Green eyed monsters? Psychopaths’ Responses to Sexual and Emotional Infidelity-Revealing Snapchat Messages
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Jealousy manifestation and the differences between sexes has been an interest to evolutionary psychologists for decades. Evolutionary theory of sexual jealousy suggests that men have shown to fear that their partner will engage in sexual activity with another male whereas females have shown to exhibit more jealousy towards emotional infidelity. Although much is known about jealousy manifestation between sexes, there is paucity of literature examining personality constructs that may exacerbate this jealousy, such as psychopathy. One facet of psychopathy that is underexplored is how such traits may relate to one’s propensity to jealousy, furthermore psychopathy in women is considerably under researched. As online infidelity has increased and is facilitated through the secrecy of social media applications (apps), is gives cause to test such evolutionary theories within a technology setting. The current study asked 97 participants (male = 41) to complete the Levenson Self-Report Psychopathy Scale (LSRP, Levenson, Kiehl, & Fitzpatrick, 1995). After which they were presented with imagined emotional and sexual infidelity-revealing Snapchat messages and were asked to rate their level of distress (0-10) upon discovering them on their partners phone. Partial support for evolutionary theory was found with males exhibiting more jealousy towards sexual infidelity and females more so towards emotional infidelity. As predicted high psychopathy females reported more distress towards sexual infidelity than emotional infidelity. The findings will be discussed in accordance with existing literature, highlighting the implications of the research and the need for a deeper understanding of psychopathy in women with suggestions for future research.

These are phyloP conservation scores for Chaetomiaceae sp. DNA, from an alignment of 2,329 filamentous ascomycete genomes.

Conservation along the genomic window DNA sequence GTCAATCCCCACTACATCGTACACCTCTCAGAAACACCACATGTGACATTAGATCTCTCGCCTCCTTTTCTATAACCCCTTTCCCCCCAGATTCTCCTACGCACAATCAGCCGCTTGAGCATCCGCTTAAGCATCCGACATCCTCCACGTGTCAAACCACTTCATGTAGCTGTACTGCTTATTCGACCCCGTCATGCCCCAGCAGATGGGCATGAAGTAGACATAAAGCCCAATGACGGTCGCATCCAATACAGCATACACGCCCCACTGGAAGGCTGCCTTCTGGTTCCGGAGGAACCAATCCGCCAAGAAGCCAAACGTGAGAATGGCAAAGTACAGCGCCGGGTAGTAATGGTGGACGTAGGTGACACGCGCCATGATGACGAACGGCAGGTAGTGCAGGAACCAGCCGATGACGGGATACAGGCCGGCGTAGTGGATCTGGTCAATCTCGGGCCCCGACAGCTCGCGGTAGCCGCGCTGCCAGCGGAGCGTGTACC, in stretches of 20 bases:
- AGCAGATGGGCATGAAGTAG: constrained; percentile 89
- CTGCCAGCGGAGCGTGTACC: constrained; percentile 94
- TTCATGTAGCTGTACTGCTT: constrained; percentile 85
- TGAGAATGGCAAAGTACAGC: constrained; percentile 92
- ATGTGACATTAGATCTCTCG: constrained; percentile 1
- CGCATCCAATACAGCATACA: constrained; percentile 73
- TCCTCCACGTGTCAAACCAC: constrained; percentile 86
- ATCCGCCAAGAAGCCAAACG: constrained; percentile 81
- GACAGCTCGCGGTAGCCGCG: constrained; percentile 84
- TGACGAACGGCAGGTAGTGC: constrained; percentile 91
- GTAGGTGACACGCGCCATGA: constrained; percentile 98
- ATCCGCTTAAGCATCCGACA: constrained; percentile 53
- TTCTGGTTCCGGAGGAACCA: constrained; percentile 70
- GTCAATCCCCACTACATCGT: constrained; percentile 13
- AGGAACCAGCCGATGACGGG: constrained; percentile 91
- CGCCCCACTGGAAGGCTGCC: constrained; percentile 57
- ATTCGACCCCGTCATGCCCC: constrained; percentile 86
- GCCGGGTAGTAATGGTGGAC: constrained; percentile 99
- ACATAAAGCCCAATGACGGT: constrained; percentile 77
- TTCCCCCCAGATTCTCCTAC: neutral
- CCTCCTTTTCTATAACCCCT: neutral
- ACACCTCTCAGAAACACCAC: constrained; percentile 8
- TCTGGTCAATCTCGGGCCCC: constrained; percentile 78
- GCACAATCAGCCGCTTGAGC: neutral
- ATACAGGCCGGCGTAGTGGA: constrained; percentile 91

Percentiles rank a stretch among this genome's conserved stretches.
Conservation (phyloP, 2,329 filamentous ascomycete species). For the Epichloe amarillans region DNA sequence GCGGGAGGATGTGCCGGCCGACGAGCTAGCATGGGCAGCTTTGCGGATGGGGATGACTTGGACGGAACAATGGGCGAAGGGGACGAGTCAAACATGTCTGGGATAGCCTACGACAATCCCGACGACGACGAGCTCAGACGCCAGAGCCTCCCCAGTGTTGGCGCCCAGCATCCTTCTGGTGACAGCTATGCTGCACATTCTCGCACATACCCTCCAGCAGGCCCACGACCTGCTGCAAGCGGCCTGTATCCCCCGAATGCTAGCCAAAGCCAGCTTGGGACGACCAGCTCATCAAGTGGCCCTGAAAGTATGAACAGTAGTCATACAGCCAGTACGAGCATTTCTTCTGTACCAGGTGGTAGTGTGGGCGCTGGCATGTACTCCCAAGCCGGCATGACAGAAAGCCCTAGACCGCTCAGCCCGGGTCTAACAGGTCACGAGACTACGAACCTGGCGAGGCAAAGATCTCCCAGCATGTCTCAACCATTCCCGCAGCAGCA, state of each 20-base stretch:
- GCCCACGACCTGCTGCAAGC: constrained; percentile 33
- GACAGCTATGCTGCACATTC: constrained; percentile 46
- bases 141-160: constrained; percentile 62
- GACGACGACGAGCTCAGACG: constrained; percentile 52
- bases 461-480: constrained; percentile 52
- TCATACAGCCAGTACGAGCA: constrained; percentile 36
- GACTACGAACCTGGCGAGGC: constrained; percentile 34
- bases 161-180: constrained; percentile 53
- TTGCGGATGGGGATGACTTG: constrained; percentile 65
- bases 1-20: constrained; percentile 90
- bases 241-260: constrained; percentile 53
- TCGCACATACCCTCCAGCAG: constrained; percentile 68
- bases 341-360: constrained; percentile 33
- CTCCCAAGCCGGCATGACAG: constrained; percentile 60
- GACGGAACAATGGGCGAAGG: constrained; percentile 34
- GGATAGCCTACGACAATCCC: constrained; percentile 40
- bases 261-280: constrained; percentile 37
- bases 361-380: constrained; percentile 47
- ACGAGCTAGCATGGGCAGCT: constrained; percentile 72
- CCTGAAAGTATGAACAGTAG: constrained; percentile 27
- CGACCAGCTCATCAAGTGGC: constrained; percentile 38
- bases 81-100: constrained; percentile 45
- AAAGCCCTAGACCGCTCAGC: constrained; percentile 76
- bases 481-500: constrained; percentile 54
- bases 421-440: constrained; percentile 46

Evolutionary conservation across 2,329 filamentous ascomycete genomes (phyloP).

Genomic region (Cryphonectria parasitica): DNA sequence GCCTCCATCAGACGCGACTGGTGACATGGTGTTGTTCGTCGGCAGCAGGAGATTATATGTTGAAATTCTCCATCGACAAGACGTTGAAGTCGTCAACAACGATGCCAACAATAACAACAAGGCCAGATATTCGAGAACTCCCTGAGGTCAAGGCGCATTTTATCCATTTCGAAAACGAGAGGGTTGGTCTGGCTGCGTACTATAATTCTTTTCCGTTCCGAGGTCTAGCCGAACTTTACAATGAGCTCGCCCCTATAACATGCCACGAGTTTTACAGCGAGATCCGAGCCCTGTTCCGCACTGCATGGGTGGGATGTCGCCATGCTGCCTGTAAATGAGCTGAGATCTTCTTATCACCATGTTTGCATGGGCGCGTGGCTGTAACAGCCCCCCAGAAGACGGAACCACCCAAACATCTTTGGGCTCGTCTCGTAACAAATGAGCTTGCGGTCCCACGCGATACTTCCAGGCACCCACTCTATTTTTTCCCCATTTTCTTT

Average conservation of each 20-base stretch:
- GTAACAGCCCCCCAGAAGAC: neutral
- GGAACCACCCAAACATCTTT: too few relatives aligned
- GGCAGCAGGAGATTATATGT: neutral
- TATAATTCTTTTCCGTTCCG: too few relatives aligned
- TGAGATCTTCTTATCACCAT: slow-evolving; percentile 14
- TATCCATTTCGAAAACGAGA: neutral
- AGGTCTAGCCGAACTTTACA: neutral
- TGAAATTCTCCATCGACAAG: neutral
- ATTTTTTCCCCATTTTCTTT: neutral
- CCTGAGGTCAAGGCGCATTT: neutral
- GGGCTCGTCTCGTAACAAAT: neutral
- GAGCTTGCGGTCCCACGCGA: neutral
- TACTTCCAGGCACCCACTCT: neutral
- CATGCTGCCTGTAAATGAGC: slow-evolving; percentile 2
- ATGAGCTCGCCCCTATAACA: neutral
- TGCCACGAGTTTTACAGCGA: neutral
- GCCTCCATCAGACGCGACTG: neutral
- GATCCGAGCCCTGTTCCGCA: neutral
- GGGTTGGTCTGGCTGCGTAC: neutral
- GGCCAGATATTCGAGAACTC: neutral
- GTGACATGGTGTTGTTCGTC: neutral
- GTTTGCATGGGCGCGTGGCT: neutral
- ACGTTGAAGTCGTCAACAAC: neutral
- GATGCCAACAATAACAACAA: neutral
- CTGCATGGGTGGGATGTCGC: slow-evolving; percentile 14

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Walcott, Demi-Leigh (2018-05-01)Background: The relationship between infidelity and jealousy is of large interest within psychology, particularly within evolutionary research (Harris, 2004). Most literature surrounding infidelity and jealousy have ...
Does relatedness between perpetrator and victim of imagined cyberinfidelity influence victim distress? Ward, Kayleigh (Cardiff Metropolitan University, 2017-06-01)Previous research has explored jealousy type with regards to imagined offline and online infidelity. Numerous studies have established that there are sex differences concerning romantic jealousy: females are disposed to ...
Darbyshire-Robert, Lauren Kay (Cardiff Metropolitan University, 2017-06-01)Previous research has investigated sex differences in romantic jealousy with regards to sexual and emotional infidelity. It has been largely accepted that males seem to report higher levels of distress over sexual infidelity ...